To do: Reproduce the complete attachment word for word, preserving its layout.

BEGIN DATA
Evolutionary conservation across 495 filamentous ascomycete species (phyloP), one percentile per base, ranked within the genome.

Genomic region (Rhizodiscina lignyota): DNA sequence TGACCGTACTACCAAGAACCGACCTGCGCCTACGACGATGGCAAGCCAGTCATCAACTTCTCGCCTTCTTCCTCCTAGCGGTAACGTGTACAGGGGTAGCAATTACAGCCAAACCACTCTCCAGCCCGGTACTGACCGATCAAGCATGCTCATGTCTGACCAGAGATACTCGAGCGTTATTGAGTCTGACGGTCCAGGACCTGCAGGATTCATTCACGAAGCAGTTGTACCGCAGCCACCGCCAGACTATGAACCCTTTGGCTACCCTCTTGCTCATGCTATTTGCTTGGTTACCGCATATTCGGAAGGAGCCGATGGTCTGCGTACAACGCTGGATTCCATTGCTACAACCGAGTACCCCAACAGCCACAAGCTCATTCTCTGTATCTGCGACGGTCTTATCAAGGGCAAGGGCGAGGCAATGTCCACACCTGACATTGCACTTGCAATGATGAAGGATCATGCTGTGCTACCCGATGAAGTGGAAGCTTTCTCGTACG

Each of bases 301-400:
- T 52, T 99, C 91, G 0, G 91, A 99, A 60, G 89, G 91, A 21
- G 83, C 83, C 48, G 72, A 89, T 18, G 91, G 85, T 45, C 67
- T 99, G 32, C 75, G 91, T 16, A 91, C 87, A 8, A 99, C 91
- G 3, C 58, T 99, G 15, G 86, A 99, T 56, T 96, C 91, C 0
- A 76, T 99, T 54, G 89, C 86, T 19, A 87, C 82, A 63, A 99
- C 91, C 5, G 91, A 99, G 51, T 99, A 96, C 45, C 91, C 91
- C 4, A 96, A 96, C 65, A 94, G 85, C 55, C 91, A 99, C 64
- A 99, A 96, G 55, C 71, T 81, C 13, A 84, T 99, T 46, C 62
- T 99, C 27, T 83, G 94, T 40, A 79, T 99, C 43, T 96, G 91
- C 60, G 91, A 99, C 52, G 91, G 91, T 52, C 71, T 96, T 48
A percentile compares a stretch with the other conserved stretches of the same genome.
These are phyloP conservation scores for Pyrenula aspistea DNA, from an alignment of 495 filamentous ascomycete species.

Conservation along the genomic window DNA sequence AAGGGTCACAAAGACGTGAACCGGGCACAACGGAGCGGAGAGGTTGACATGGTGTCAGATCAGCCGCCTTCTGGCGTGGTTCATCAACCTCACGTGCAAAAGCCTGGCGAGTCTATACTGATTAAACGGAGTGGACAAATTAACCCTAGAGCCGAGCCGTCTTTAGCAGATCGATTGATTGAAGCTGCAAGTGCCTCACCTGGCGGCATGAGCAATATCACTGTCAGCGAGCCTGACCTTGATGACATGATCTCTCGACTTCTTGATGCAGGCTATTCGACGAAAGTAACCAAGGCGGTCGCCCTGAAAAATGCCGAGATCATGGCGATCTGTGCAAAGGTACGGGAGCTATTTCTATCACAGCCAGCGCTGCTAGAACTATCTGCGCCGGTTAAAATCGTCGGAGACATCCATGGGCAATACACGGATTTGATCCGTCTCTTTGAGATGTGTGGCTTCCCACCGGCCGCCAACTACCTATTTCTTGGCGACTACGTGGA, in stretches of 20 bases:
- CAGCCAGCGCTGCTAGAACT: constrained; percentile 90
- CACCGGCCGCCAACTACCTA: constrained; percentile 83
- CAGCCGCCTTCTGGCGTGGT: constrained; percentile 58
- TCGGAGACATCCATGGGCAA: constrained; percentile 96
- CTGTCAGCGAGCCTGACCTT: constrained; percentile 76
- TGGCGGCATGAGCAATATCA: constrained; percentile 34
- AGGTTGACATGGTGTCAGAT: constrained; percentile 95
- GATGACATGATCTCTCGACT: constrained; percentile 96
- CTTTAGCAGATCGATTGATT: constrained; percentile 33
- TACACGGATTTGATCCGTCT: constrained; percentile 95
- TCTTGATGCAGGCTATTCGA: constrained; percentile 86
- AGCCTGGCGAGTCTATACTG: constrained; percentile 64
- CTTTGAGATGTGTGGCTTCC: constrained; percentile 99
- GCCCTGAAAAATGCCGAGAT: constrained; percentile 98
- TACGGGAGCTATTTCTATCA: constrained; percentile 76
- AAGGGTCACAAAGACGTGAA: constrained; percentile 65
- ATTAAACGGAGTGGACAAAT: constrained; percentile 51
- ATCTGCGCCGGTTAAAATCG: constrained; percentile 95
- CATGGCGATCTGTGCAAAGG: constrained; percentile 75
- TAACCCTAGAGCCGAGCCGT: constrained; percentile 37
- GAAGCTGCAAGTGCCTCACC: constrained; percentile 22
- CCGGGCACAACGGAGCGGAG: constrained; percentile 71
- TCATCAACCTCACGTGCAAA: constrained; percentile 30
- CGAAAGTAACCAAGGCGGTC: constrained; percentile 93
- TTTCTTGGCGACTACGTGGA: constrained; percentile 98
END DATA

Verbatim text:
Evolutionary conservation across 495 filamentous ascomycete species (phyloP), one percentile per base, ranked within the genome.

Genomic region (Rhizodiscina lignyota): DNA sequence TGACCGTACTACCAAGAACCGACCTGCGCCTACGACGATGGCAAGCCAGTCATCAACTTCTCGCCTTCTTCCTCCTAGCGGTAACGTGTACAGGGGTAGCAATTACAGCCAAACCACTCTCCAGCCCGGTACTGACCGATCAAGCATGCTCATGTCTGACCAGAGATACTCGAGCGTTATTGAGTCTGACGGTCCAGGACCTGCAGGATTCATTCACGAAGCAGTTGTACCGCAGCCACCGCCAGACTATGAACCCTTTGGCTACCCTCTTGCTCATGCTATTTGCTTGGTTACCGCATATTCGGAAGGAGCCGATGGTCTGCGTACAACGCTGGATTCCATTGCTACAACCGAGTACCCCAACAGCCACAAGCTCATTCTCTGTATCTGCGACGGTCTTATCAAGGGCAAGGGCGAGGCAATGTCCACACCTGACATTGCACTTGCAATGATGAAGGATCATGCTGTGCTACCCGATGAAGTGGAAGCTTTCTCGTACG

Each of bases 301-400:
- T 52, T 99, C 91, G 0, G 91, A 99, A 60, G 89, G 91, A 21
- G 83, C 83, C 48, G 72, A 89, T 18, G 91, G 85, T 45, C 67
- T 99, G 32, C 75, G 91, T 16, A 91, C 87, A 8, A 99, C 91
- G 3, C 58, T 99, G 15, G 86, A 99, T 56, T 96, C 91, C 0
- A 76, T 99, T 54, G 89, C 86, T 19, A 87, C 82, A 63, A 99
- C 91, C 5, G 91, A 99, G 51, T 99, A 96, C 45, C 91, C 91
- C 4, A 96, A 96, C 65, A 94, G 85, C 55, C 91, A 99, C 64
- A 99, A 96, G 55, C 71, T 81, C 13, A 84, T 99, T 46, C 62
- T 99, C 27, T 83, G 94, T 40, A 79, T 99, C 43, T 96, G 91
- C 60, G 91, A 99, C 52, G 91, G 91, T 52, C 71, T 96, T 48
A percentile compares a stretch with the other conserved stretches of the same genome.
These are phyloP conservation scores for Pyrenula aspistea DNA, from an alignment of 495 filamentous ascomycete species.

Conservation along the genomic window DNA sequence AAGGGTCACAAAGACGTGAACCGGGCACAACGGAGCGGAGAGGTTGACATGGTGTCAGATCAGCCGCCTTCTGGCGTGGTTCATCAACCTCACGTGCAAAAGCCTGGCGAGTCTATACTGATTAAACGGAGTGGACAAATTAACCCTAGAGCCGAGCCGTCTTTAGCAGATCGATTGATTGAAGCTGCAAGTGCCTCACCTGGCGGCATGAGCAATATCACTGTCAGCGAGCCTGACCTTGATGACATGATCTCTCGACTTCTTGATGCAGGCTATTCGACGAAAGTAACCAAGGCGGTCGCCCTGAAAAATGCCGAGATCATGGCGATCTGTGCAAAGGTACGGGAGCTATTTCTATCACAGCCAGCGCTGCTAGAACTATCTGCGCCGGTTAAAATCGTCGGAGACATCCATGGGCAATACACGGATTTGATCCGTCTCTTTGAGATGTGTGGCTTCCCACCGGCCGCCAACTACCTATTTCTTGGCGACTACGTGGA, in stretches of 20 bases:
- CAGCCAGCGCTGCTAGAACT: constrained; percentile 90
- CACCGGCCGCCAACTACCTA: constrained; percentile 83
- CAGCCGCCTTCTGGCGTGGT: constrained; percentile 58
- TCGGAGACATCCATGGGCAA: constrained; percentile 96
- CTGTCAGCGAGCCTGACCTT: constrained; percentile 76
- TGGCGGCATGAGCAATATCA: constrained; percentile 34
- AGGTTGACATGGTGTCAGAT: constrained; percentile 95
- GATGACATGATCTCTCGACT: constrained; percentile 96
- CTTTAGCAGATCGATTGATT: constrained; percentile 33
- TACACGGATTTGATCCGTCT: constrained; percentile 95
- TCTTGATGCAGGCTATTCGA: constrained; percentile 86
- AGCCTGGCGAGTCTATACTG: constrained; percentile 64
- CTTTGAGATGTGTGGCTTCC: constrained; percentile 99
- GCCCTGAAAAATGCCGAGAT: constrained; percentile 98
- TACGGGAGCTATTTCTATCA: constrained; percentile 76
- AAGGGTCACAAAGACGTGAA: constrained; percentile 65
- ATTAAACGGAGTGGACAAAT: constrained; percentile 51
- ATCTGCGCCGGTTAAAATCG: constrained; percentile 95
- CATGGCGATCTGTGCAAAGG: constrained; percentile 75
- TAACCCTAGAGCCGAGCCGT: constrained; percentile 37
- GAAGCTGCAAGTGCCTCACC: constrained; percentile 22
- CCGGGCACAACGGAGCGGAG: constrained; percentile 71
- TCATCAACCTCACGTGCAAA: constrained; percentile 30
- CGAAAGTAACCAAGGCGGTC: constrained; percentile 93
- TTTCTTGGCGACTACGTGGA: constrained; percentile 98